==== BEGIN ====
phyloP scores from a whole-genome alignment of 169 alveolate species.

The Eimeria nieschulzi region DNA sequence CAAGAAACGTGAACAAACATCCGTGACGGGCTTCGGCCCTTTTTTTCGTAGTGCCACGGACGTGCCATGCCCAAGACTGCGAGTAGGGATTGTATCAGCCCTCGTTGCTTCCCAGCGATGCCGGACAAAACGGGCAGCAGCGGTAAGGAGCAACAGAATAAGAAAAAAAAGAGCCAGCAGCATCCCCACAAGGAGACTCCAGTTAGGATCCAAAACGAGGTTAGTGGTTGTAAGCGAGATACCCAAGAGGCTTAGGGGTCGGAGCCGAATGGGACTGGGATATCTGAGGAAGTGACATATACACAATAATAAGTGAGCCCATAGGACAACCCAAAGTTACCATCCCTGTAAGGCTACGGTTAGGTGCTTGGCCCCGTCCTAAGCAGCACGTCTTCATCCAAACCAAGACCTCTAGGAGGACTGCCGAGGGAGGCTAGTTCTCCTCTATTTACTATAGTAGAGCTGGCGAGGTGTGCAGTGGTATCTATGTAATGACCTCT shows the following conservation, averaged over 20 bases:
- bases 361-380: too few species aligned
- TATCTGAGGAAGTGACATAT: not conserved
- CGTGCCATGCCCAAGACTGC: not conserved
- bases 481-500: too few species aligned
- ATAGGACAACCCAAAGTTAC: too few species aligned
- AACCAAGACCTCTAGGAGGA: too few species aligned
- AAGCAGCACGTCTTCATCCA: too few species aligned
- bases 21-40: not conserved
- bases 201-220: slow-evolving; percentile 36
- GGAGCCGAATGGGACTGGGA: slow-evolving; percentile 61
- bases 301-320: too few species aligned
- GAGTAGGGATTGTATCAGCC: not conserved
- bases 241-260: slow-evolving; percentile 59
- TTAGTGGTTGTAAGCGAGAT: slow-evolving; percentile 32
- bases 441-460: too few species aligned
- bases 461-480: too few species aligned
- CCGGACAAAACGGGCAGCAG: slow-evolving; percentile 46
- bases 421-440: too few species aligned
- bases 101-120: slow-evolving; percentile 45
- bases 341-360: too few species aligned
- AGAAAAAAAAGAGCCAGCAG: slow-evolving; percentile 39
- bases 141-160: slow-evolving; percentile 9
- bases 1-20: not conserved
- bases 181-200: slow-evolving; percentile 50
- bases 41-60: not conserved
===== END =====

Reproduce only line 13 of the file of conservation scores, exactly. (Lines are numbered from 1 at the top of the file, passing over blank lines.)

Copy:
- bases 301-320: too few species aligned